The word is getting out – physics is cool.
Physics and Physical Oceanography head Brad de Young says that’s the message they’ve been hearing from students at all levels and from the general public as the department continues to work on expanding their public outreach programs in the province.
From participating in summer enrichment programs like Shad Valley to working with the Eastern School District to offer mini courses to junior high school students in the spring of the year, Dr. de Young says the point is to show people what physics really is and how we can use the approaches of physics to understand the world around us.
“We have kids become students of physics here at Memorial who say they can remember five years ago when we visited and did demonstrations at their school,” he said. “When they see or can experience something genuine it becomes very real for them. Students remember and pay attention.”
Most recently the department has partnered with CBC Radio to promote the 2012 CBC Massey Lecture, which features physicist Neil Turok, director of the Perimeter Institute for Theoretical Physics.
Working with CBC Radio’s Morning Show host Anthony Germaine and producer Marie Wadden to promote the Oct. 10th event, the department is airing a physics question of the day during the week leading up to the lecture.
“Brad and his department were just so amenable to having me come over and record their questions,” said Ms. Wadden. “These spots will go on the Morning Show and the listeners, whoever gets the right answer, we will do a draw and they will get tickets to the lecture and a copy of Neil Turok’s book. Participants can also enter to win a trip to the Perimeter Institute in Waterloo and to see the Large Hadron Collider in Geneva.”
Dr. de Young says the questions cover several disciplines within physics and are being posed by faculty (including one from Mathematics and Statistics), staff and students – questions like why do hurricanes rotate in a counter-clockwise motion and why does hot water freeze in your ice cube tray faster than cold.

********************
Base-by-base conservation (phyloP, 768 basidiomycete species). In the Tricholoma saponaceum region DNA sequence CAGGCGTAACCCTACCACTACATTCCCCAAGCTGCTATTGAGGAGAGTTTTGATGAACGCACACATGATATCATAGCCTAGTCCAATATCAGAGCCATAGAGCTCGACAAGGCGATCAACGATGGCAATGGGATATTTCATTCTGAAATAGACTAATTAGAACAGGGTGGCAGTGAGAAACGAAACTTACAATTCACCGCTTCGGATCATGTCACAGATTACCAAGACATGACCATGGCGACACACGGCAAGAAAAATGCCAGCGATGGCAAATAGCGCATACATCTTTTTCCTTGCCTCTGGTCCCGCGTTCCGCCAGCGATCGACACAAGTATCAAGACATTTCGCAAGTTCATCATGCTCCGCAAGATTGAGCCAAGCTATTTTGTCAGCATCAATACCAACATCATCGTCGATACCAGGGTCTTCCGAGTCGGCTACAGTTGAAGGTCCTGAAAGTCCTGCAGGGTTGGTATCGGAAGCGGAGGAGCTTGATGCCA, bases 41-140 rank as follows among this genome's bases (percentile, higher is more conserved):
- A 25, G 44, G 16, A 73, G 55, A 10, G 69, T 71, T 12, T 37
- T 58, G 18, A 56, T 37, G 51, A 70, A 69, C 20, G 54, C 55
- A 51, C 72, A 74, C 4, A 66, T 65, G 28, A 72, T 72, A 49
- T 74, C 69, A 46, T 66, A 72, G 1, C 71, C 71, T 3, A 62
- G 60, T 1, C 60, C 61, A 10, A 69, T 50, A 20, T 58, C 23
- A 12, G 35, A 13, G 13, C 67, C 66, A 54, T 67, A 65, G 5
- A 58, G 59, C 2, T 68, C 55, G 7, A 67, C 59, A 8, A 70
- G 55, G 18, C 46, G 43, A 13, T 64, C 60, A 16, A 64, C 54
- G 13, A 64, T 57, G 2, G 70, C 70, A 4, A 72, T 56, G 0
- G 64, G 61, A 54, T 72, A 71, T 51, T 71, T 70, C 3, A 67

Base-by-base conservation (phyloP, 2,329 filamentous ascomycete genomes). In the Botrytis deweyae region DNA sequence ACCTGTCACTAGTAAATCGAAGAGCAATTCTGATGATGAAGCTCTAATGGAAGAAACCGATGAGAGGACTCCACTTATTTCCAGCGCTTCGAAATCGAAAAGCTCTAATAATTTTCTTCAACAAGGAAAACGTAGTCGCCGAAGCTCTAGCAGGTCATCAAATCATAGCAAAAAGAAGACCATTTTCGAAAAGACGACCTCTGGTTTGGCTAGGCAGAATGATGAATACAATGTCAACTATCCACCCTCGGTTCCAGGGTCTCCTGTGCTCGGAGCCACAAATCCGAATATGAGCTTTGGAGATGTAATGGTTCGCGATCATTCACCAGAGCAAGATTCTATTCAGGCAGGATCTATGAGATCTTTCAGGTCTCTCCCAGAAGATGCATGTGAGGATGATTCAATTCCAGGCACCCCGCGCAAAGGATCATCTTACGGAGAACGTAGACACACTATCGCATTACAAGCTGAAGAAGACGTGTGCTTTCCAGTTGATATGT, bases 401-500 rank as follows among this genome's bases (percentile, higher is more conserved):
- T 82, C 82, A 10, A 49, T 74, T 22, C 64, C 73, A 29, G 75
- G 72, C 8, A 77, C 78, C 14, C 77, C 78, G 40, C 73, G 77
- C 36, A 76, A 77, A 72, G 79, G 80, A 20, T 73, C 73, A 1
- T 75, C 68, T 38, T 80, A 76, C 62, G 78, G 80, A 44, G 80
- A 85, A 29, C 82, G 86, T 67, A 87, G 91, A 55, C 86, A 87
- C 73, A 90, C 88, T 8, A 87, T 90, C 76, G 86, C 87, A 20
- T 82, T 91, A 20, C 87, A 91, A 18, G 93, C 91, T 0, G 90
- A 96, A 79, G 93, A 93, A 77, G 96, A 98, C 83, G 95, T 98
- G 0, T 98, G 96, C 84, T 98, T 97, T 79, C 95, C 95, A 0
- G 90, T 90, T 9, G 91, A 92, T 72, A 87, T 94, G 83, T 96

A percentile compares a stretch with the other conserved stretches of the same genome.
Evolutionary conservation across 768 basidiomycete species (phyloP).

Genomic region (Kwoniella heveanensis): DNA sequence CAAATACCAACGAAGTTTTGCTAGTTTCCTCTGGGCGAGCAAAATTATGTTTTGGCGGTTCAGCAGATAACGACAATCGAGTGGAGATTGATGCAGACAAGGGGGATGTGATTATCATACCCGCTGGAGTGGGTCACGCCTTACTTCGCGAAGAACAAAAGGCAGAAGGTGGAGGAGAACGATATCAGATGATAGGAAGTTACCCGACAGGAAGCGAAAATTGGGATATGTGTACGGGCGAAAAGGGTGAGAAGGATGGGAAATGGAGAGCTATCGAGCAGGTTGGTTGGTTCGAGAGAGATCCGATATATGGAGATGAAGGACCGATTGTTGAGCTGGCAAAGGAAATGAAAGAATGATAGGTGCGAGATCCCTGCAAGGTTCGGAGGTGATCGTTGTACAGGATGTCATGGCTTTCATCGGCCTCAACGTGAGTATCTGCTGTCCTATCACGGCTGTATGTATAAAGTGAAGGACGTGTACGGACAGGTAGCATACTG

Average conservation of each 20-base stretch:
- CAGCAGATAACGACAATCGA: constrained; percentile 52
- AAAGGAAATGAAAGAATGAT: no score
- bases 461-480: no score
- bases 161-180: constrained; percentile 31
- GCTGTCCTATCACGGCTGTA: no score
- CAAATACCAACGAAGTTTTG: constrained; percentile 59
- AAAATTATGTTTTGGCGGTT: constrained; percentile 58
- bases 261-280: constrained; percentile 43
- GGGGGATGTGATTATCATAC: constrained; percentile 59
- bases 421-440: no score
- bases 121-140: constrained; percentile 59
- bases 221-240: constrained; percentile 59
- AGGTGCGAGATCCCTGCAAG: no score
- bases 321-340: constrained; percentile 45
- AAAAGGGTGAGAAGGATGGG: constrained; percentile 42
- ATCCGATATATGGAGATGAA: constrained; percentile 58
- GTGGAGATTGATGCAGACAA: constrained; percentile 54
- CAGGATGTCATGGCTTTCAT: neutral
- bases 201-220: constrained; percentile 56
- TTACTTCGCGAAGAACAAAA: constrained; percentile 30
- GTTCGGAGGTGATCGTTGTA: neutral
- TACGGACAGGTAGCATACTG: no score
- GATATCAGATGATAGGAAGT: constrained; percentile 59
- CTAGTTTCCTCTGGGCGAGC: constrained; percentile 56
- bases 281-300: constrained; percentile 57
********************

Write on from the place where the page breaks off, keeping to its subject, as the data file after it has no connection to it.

“We intentionally chose people of different ages, genders and perspectives to demonstrate the diversity of physics, how different the approaches can be and so that the questions will demonstrate the wide range of interests within the discipline,” he said. “Some of the questions connect locally to things we are doing here at Memorial while some are more universal.
“When people, particularly students, solve a physics problem, even a very simple one, at the same time they are learning some of the skills to tackle more difficult problems,” he added. “Once you have the tools to do physics, which includes mathematical tools, you can look at problems that aren’t just word problems, but world problems. Problem solving and the ability to problem solve is why physicists end up tackling challenges in the real world that don’t even look like physics, like modeling economics, for example.”
Outreach activities like those done by the department and the Perimeter Institute go a long way towards firing the imagination of students and show that physics is about more than just formulas in a book.
“What we found in working with the Perimeter Institute on their recent outreach programs in St. John’s, which brought together students from across the region to spend a day with two of their physics teachers, was that students loved the hands on activities,” said Ms. Wadden. “We heard that these students are afraid to speak up a lot in their own classrooms because they don’t want to be considered geeks or whatever. But bring them all together and now there is a space for people to play with physics and come up with new ideas.
“As Dave Fish of the Perimeter Institute said to me, the students may not invent something new today but this may be laying the foundation for something that will be invented in the future.”